Health and safety in Egypt

2 Mar

It's very easy to get lost in Cairo streets without a good map

It seems like the British Foreign Office wants to scare tourists away from Egypt. Even without its advice “against all but essential travel” during the recent unrest that was lifted several days ago, the FCO’s website features lists of horrors waiting there for visitors:

  • There is a high threat from terrorism in Egypt. Attacks could be indiscriminate, including in public places frequented by expatriates and foreign travellers.
  • Sexual assaults against tourists have occurred even in what were considered to be safe environments, such as hotels.
  • Road accidents are very common. Roads are poor, driving dangerous and traffic laws not enforced. Police estimate that accidents kill twice as many people in Egypt each year than in the UK.
  • Buses are dangerous.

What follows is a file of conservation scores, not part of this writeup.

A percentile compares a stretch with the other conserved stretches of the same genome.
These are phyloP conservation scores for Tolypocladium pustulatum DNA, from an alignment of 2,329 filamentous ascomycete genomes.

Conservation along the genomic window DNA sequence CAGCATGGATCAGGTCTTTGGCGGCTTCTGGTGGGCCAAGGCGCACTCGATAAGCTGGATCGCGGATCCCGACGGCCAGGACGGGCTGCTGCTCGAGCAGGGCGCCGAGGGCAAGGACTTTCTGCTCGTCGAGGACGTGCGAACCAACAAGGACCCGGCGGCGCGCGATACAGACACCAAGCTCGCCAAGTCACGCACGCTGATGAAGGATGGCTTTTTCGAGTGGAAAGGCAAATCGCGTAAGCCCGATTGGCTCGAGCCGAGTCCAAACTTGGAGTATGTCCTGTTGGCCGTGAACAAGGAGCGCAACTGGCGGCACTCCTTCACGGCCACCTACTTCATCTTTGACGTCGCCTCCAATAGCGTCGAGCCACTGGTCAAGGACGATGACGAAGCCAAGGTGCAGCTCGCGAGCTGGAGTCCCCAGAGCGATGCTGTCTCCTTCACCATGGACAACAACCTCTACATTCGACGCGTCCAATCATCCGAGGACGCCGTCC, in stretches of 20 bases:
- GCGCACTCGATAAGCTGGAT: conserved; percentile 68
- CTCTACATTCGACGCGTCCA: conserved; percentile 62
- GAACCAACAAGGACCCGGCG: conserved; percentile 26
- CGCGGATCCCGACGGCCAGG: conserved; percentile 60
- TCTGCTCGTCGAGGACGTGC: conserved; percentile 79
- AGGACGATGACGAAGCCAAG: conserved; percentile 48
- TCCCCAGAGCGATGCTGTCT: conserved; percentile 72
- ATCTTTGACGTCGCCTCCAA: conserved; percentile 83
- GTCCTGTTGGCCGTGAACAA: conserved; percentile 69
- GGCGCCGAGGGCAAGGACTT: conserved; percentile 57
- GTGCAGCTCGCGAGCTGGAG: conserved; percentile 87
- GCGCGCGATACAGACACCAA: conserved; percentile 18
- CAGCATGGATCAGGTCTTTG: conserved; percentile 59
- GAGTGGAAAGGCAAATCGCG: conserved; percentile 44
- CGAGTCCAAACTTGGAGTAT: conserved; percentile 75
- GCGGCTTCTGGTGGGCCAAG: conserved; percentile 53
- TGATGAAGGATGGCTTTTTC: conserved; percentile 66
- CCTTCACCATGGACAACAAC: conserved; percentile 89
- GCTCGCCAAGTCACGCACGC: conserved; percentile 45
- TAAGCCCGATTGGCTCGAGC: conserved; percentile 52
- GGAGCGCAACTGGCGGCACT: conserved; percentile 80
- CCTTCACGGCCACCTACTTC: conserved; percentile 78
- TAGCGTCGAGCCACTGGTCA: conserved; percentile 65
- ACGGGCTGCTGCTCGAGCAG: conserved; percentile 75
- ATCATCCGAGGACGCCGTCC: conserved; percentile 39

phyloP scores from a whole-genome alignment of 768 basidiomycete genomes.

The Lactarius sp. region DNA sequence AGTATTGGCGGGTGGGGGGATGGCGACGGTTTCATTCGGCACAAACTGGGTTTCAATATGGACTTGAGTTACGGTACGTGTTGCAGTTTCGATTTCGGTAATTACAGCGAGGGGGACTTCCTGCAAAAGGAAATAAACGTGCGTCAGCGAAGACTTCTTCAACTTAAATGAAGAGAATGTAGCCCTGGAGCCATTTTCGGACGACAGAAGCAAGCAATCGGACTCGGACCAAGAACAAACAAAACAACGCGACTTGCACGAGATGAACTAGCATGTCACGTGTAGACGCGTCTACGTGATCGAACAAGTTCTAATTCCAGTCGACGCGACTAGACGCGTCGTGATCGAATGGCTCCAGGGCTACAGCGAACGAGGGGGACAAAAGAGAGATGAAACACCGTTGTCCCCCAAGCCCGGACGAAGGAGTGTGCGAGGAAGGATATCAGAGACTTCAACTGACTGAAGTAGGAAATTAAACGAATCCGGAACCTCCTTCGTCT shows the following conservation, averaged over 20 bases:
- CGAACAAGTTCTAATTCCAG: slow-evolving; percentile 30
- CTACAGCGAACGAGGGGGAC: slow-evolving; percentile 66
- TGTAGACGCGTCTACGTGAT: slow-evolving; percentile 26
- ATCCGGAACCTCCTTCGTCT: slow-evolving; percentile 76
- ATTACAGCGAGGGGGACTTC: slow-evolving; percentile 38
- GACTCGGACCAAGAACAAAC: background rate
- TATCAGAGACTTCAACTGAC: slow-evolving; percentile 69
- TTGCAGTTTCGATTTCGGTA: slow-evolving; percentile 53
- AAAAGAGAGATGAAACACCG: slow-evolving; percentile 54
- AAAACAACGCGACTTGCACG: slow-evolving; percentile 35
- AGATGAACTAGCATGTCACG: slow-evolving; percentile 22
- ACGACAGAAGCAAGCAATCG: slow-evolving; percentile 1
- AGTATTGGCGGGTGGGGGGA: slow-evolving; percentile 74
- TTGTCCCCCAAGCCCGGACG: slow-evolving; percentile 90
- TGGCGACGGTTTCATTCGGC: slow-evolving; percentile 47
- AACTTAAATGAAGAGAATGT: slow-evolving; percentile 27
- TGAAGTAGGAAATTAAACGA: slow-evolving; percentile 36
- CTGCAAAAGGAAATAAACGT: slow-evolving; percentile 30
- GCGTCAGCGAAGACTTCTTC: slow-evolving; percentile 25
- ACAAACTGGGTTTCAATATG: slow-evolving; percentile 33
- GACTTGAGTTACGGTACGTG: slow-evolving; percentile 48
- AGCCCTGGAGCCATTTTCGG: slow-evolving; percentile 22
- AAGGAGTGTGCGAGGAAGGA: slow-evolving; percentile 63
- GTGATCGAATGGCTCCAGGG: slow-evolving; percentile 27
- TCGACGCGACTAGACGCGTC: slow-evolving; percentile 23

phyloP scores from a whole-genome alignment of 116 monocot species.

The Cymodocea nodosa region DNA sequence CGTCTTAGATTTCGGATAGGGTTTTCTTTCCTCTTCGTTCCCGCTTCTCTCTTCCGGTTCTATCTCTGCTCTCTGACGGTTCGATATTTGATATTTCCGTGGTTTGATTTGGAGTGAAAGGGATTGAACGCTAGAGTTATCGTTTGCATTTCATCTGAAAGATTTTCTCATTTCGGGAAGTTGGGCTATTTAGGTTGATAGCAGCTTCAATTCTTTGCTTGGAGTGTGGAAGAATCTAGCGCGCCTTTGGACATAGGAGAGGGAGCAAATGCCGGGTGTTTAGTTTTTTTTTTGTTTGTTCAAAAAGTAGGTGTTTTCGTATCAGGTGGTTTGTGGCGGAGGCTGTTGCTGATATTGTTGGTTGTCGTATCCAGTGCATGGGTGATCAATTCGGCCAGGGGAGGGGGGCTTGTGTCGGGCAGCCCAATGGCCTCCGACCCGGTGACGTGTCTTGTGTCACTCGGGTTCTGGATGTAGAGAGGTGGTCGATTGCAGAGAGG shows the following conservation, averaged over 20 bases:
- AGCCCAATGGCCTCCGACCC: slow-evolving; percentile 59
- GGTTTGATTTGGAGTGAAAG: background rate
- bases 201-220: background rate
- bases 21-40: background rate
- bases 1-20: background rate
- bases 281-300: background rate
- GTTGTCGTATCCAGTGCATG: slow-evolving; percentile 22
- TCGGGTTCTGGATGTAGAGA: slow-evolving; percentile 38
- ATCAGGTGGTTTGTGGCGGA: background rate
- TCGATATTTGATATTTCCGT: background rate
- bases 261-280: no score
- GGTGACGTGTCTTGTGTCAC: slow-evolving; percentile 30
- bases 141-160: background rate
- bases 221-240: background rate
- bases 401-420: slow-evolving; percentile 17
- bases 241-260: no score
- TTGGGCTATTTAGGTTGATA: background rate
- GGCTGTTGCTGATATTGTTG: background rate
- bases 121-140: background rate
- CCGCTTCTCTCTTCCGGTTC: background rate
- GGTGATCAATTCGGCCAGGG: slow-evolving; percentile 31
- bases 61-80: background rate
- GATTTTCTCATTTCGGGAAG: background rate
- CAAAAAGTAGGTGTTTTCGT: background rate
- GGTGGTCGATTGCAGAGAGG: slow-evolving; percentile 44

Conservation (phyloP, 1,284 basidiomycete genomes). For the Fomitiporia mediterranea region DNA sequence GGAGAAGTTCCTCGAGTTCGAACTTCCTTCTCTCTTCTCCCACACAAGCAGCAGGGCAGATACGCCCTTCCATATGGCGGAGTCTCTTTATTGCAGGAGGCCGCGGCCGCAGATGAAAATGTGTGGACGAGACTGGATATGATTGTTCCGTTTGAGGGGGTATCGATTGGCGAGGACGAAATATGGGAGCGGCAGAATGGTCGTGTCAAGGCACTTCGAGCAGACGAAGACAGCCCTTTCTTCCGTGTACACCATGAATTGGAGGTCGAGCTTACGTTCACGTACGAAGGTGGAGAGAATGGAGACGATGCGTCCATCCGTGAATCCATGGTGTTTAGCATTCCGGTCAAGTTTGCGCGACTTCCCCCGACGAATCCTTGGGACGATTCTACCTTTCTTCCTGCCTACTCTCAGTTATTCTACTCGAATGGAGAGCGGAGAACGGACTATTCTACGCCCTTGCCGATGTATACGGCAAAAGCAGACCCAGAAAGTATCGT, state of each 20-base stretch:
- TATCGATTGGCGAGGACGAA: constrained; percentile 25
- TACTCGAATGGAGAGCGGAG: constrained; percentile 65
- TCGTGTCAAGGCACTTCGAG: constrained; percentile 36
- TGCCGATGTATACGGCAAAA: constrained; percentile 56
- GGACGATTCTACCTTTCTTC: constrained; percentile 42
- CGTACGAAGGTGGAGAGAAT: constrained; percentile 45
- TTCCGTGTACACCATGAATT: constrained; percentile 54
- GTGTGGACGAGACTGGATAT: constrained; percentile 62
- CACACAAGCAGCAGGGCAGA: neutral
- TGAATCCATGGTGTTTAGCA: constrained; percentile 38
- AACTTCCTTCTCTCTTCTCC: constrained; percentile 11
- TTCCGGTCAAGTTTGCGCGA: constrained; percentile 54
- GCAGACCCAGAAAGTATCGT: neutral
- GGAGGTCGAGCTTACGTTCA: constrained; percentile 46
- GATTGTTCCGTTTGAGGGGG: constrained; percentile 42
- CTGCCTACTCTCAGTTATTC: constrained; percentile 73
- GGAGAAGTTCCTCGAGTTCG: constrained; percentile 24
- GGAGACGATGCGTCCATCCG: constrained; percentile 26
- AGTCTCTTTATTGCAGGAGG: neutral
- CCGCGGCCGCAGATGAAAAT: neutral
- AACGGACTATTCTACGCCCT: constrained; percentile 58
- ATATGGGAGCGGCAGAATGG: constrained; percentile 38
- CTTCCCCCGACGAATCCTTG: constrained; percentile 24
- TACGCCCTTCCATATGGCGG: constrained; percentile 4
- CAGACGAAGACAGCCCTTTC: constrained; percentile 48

• Trains are dangerous.
  • Overcrowding and poor safety standards have led to several accidents on Red Sea ferries and Nile cruisers.
  • Cheap diving operators may not provide adequate safety standards.
  • A number of shark attacks have recently taken place in the Red Sea.
  • There were three serious hot air balloon accidents in Luxor in 2009.

True, Egyptian standards would hardly please British health and safety inspectors. On a bumpy railway from Luxor to Alexandria, waiters carry boiling tea in open glass cups above the heads of crowds. Shall I mention the open doors on moving trains? Or doors completely missing in some lifts?

Apart of series of nightmares before my travel to Egypt, I’ve got very little from the FCO website. Useful advice on how to minimize the risk is quite limited. Good one is to exercise extra caution during local holiday weekends and in general, near churches around the time of religious services.


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